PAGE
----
Perfect putt, perfect ending

Notebook

October 12, 2005|By GLENN GRAHAM | GLENN GRAHAM,SUN REPORTER

At the time, Atholton senior golfer Leslie Walker didn't know the significance of her 20-foot birdie putt on the final hole of Thursday's Howard County Golf Championships, but she did know she wanted it to be her last of the day.

"I just said to myself, `Don't leave it short - putt it like it's for the win,' " Walker said. "And it turned out to be."

Walker found out a short time later - a huge smile from coach John Zitco gave it away - that she captured the girls individual title by one stroke over Centennial's Audra McShane.

Playing under the Stableford scoring system - which awards four points for birdies, three for pars, two for bogeys and one for double-bogeys - Walker scored 44 points in the 18-hole tournament, with McShane finishing one behind.

"It was a big breaking putt to the left and it was uphill, which is good because you can be more aggressive than if it were downhill," said Walker, who has been playing golf for nine years. "I just found a line and stuck with it. It was a good feeling when I made it and an even better one when I found out it was for the win."

Oakland Mills' Donnie Shin captured the boys individual title with 53 points, four ahead of Centennial's Chris Wellde. Mount Hebron scored 171 points for top team honors.

This season marked the return of golf as a varsity sport in Howard County since the 1993-94 school year. In between, golf had been played as a club sport.

"Playing club was definitely fun, but it didn't have the same feeling to it. [As a varsity sport], it just means that much more," Walker said.

The state golf tournament will run from Oct. 24-26 at the University of Maryland.

One choice, 2 results

The Mount Hebron and Atholton football teams decided to try for the win rather than the tie in the fourth quarter of their respective games on Friday night with mixed success.

The Vikings ran senior Chris Eccleston on a sweep left to convert for an 8-7 win over Hammond. Their score came with 5:30 to play.

At Atholton, the Raiders scored with 30 seconds left against Reservoir and looked to Matt Winger on their two-point try, but he was tackled at the 1 and they fell short, 7-6.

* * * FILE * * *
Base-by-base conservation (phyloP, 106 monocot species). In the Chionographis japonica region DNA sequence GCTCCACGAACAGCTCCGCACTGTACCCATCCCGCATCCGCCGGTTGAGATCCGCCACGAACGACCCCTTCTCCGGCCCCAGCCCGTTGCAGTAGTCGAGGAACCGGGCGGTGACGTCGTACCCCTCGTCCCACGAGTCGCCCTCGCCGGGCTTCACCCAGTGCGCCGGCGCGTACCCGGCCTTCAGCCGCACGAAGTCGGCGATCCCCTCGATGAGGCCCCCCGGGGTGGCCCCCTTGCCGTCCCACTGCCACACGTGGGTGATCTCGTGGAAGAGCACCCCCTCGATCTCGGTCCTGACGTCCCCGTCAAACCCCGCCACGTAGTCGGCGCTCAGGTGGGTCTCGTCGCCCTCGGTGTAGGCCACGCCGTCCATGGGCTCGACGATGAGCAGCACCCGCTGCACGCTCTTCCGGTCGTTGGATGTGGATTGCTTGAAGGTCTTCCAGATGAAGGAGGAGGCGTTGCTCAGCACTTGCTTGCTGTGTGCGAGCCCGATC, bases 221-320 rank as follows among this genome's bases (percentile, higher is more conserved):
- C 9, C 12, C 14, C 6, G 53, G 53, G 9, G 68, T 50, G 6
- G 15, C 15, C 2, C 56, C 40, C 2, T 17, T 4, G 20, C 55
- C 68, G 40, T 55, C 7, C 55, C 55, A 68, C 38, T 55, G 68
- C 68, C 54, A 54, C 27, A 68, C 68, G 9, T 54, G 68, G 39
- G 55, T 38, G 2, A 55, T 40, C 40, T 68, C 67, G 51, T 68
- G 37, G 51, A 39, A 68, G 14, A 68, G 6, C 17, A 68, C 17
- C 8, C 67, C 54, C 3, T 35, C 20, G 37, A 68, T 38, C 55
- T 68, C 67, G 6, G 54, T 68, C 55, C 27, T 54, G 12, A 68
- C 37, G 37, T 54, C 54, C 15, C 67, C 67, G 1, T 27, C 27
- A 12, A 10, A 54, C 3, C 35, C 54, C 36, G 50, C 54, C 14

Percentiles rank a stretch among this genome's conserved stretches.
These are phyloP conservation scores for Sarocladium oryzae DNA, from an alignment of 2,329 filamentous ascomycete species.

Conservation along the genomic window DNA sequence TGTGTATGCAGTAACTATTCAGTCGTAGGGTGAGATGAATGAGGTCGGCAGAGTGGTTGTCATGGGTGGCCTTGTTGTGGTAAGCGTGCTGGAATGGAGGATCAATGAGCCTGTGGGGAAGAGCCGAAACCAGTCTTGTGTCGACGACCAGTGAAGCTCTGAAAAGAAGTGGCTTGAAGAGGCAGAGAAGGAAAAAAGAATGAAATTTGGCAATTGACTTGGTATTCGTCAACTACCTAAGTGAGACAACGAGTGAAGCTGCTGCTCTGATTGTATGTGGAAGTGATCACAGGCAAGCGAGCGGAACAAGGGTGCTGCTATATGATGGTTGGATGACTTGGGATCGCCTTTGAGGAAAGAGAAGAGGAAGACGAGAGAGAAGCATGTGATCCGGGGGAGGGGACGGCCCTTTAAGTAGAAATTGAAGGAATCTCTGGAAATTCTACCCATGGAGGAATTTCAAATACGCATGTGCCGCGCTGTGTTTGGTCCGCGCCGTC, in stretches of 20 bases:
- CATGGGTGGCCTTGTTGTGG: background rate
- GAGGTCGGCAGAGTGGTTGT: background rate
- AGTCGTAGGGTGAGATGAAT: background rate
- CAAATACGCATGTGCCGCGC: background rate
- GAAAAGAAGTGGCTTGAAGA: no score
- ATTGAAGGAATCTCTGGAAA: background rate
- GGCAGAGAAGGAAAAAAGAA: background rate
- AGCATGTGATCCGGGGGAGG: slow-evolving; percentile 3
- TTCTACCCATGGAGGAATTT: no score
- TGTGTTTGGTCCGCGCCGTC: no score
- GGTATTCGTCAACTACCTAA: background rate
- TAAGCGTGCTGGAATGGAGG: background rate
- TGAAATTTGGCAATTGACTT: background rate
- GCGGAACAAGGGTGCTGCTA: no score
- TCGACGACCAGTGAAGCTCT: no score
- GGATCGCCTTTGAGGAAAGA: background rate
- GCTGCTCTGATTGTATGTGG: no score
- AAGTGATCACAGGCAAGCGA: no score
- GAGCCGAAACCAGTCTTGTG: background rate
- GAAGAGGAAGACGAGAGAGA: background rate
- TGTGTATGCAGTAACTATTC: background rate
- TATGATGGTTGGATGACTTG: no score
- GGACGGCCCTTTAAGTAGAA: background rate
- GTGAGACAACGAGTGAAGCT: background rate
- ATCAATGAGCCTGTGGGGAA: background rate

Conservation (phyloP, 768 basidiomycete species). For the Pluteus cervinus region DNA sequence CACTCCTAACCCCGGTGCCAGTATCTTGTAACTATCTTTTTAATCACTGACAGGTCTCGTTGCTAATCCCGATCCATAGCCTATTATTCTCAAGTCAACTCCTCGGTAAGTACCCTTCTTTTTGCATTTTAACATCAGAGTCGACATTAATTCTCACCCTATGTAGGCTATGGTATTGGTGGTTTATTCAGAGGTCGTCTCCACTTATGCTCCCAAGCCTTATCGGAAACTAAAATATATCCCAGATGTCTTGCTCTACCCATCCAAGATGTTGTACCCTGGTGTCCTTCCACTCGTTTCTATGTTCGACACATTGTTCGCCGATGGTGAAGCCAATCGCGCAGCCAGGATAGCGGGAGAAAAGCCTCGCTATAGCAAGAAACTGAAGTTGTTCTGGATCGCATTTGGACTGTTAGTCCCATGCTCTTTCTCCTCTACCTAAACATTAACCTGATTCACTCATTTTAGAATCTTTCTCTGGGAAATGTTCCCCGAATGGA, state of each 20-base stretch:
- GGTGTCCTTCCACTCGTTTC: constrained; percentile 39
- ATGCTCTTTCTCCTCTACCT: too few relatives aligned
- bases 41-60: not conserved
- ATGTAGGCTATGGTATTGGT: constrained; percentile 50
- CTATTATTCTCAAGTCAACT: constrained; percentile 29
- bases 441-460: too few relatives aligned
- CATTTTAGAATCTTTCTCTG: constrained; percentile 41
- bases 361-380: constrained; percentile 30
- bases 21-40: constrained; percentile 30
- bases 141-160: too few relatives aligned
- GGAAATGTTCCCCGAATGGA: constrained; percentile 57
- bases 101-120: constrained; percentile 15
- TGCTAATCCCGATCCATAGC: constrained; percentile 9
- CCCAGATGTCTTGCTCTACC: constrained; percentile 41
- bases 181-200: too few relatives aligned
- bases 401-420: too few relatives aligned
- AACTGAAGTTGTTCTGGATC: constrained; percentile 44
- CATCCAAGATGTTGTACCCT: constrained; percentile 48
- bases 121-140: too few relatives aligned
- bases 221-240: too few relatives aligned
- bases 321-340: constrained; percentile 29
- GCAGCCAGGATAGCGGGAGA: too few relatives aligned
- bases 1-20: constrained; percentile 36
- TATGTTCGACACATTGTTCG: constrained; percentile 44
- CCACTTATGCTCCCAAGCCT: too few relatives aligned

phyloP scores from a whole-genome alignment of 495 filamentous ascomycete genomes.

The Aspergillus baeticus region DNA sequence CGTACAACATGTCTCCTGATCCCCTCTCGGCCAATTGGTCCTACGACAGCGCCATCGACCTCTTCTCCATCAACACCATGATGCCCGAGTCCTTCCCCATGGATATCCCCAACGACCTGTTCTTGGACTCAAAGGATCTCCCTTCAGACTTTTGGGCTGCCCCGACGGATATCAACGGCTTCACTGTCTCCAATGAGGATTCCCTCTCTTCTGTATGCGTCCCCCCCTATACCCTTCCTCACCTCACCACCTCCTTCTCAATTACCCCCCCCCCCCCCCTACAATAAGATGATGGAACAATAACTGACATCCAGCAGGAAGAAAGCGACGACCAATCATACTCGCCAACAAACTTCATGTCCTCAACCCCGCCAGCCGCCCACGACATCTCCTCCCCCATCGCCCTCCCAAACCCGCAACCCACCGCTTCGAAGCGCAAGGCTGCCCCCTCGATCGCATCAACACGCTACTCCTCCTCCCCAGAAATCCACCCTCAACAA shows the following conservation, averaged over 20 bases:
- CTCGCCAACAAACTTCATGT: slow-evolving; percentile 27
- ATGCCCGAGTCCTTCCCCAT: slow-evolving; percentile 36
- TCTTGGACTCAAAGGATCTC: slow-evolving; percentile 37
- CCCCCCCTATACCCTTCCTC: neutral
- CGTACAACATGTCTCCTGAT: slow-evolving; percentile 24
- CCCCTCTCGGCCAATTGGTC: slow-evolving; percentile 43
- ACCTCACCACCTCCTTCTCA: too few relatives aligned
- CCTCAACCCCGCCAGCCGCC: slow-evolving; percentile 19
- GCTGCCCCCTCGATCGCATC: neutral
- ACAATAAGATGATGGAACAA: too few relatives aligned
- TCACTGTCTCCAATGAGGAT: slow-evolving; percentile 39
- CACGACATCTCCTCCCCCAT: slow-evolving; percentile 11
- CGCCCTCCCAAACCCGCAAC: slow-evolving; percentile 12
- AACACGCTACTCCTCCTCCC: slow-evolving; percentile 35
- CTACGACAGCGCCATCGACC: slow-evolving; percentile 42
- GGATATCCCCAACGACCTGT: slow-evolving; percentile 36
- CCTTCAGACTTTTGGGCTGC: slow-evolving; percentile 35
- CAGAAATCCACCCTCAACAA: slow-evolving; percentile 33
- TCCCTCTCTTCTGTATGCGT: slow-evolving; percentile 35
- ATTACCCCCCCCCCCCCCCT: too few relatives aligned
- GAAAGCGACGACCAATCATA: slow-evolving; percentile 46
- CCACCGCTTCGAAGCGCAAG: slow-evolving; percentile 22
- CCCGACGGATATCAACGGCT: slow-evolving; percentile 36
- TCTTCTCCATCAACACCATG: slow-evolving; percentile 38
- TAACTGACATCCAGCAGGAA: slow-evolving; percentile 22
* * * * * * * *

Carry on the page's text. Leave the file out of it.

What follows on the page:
With the driving rain and soggy field conditions, Mount Hebron coach Larry Luthe and Atholton's Chuck Fales didn't hesitate to go for two points.

"If it were Saturday afternoon football, I'd still make the same decision to go for two points," said Fales, whose Raiders fell to 2-3.

With Mount Hebron 3-2 overall and 2-2 in county play, Luthe hopes the win can be a springboard for the rest of the season.

Change of plans

While Glenelg (6-0, 6-0) remained perfect with a 47-0 win over Centennial on Friday night in rainy conditions coach John Davis described as "tailor-made" for his powerful ground game, defending county champ River Hill (6-0, 6-0) had to go away from its usual balanced attack to get past Wilde Lake, 28-14.

The Hawks ran the ball 51 times for 369 yards - senior fullback Nick Campanaro accounted for 203 yards and three touchdowns - and threw only two passes, which were both incomplete.

"That's a sign of a good football team," River Hill coach Brian Van Deusen said. "We were limited with some of the stuff we could - we had to pound it inside and Nick and our offensive line really stepped up with big games."

Balanced offense

The Long Reach field hockey team is scoring goals in bunches, and the offense is coming from everywhere.

With a 9-1 record going into the week, the Lightning had 44 goals - 4.4 per game.

The statistic that has impressed coach Melissa Lennon the most is that 11 of the team's 15 field players have figured in the scoring. Kelly Filipowicz, the team's leading scorer last season, went into the week with 17 goals and seven assists. Sophomore Kelli Battista, in her first varsity season, has nine goals and two assists; senior Ashley Rabe has six goals and two assists, and Melissa Chen has five goals.

"All the girls are playing competitively in practice, and it carries over into the games. I think they're really starting to come together and gel with each other," Lennon said.

Veteran rookie's win

At the Meade Autumn Classic, Travis Boccher got his first taste of running in the rain, in the mud and into the wind. He also got his first taste of the victory podium.

Boccher, a senior participating in his first season of cross country for No. 4 Wilde Lake, got his first career win when he crossed the finish line at Blob's Park in Jessup on Friday in 16 minutes, 50.99 seconds - the fastest time of the day.

Boccher, who has placed no lower than fifth at the Howard County Striders and Bull Run invitationals, traded leads with teammate J.P. Allera until the final 800 meters, which was Boccher's forte in indoor and outdoor track last year.

"I guess I put on a little extra burst of speed at the end," he said. "With 800 left to go, that benefited me."

Boccher's success is somewhat surprising considering he took up track for the first time last year and missed four weeks of the spring season due to a stress fracture in his right leg.

glenn.graham@baltsun.com

Sun reporter Edward Lee contributed to this article.

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